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visiting assistant professor of computer science
Ph.D., New Jersey Institute of Technology, computer information systems
What I’m focused on:
“I’m a computer information systems specialist, which means that rather than just focusing on the technical aspect of computer science, I’m focused on how people use computers. So I work with psychologists and sociologists and use theories from those fields as well as the computing sciences field.”
What inspired me:
“I was a math major. I had maybe one or two computer science courses, but when I graduated, I ended up being a programmer in an engineering firm. I was the only woman who was not an administrative assistant. It was a rather interesting environment, but I loved it. I absolutely loved it. It was like playing games all day. I became addicted. There were times where I stayed and worked all night. I’d just take a nap under the desk. This was the environment at the time. I got my masters and my MBA, and at 53 I went back for my Ph.D. I just love being in a learning environment. You’re never too old to learn.”
What I hope to do:
“I want my students to be system thinkers. In other words, when they approach a problem, I want them to think about what are the things that need to be solved in a broad fashion. So if you solve A, what is the impact on B, C, and D? That is necessary for critical thinking. I want them also to seek out information they don’t have. If there is something that they want to do and they don’t know how to do it, I want them to look and to find out the solution, so that they can learn to be self-sufficient programmers.”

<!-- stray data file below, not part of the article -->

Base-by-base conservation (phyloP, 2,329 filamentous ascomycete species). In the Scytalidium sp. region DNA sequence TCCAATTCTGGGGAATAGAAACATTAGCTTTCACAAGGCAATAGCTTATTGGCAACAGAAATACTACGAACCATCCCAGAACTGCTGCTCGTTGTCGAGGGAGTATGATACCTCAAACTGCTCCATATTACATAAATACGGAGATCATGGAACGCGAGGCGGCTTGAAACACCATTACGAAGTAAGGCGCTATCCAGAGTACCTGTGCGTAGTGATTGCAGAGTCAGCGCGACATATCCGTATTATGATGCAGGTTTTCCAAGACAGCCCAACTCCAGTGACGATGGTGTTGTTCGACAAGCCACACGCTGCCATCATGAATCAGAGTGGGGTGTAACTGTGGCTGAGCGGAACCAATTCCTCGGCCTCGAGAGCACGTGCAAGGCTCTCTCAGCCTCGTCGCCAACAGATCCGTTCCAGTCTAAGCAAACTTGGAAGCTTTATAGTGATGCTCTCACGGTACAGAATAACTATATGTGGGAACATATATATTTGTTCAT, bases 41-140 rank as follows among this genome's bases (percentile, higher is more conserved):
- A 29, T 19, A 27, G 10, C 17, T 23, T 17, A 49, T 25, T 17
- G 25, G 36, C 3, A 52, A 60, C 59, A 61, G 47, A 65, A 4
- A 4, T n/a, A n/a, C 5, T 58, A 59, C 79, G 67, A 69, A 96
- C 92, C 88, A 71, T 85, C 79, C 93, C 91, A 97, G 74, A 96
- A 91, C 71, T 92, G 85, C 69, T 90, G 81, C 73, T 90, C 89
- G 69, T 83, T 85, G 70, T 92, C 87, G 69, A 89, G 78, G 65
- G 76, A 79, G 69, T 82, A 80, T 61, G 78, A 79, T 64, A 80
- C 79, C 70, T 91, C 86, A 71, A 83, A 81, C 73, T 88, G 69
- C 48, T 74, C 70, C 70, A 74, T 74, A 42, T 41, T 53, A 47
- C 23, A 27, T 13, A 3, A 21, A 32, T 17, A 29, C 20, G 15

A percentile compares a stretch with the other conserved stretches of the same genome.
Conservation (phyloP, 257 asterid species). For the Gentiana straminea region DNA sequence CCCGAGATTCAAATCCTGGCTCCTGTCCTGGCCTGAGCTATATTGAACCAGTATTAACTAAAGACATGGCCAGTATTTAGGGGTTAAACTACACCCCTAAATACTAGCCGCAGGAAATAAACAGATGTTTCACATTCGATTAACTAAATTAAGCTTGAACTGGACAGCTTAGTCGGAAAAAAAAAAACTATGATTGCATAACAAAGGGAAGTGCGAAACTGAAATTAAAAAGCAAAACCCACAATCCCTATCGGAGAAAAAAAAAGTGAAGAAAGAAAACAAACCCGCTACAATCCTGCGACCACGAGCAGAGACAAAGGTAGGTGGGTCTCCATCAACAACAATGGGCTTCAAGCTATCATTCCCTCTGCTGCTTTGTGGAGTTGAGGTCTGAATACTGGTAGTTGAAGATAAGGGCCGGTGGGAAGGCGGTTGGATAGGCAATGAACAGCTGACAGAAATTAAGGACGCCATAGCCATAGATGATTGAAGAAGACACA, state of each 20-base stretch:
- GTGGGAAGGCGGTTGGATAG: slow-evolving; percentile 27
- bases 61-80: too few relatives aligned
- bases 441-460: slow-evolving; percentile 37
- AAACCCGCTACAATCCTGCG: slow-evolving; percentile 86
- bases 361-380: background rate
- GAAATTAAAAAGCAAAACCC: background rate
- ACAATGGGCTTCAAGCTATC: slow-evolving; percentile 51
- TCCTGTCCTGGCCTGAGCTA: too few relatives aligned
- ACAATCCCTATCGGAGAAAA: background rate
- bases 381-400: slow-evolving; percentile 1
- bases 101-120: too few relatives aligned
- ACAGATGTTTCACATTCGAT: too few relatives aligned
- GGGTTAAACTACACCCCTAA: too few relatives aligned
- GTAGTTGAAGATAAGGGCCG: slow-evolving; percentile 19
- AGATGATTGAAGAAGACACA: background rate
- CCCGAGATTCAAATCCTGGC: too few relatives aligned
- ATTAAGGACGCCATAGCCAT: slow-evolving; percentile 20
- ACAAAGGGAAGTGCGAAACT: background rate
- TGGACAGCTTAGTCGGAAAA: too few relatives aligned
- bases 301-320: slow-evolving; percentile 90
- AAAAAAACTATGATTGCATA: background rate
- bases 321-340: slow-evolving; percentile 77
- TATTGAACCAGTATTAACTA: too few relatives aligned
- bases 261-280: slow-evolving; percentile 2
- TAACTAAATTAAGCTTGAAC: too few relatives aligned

What I’m holding:
“I am studying the use of social media during a crisis, and how emergency response agencies can make use of the data that the public posts. I’m looking mainly at the county level because that’s primarily where FEMA funding goes. And they are not using social media to its fullest potential. Some don’t collect any data at all from the public. So I’m investigating why so that we can hopefully mitigate those problems. One issue is that they don’t trust the data. There has always been fake news or false alerts. The difference is that social media reaches so many people so quickly that the damage can be greater. There is a situation of information overload. So we are doing research to see what we can do so that these agencies will see the information as valid and use it to its potential.”
Categorized in: New Faculty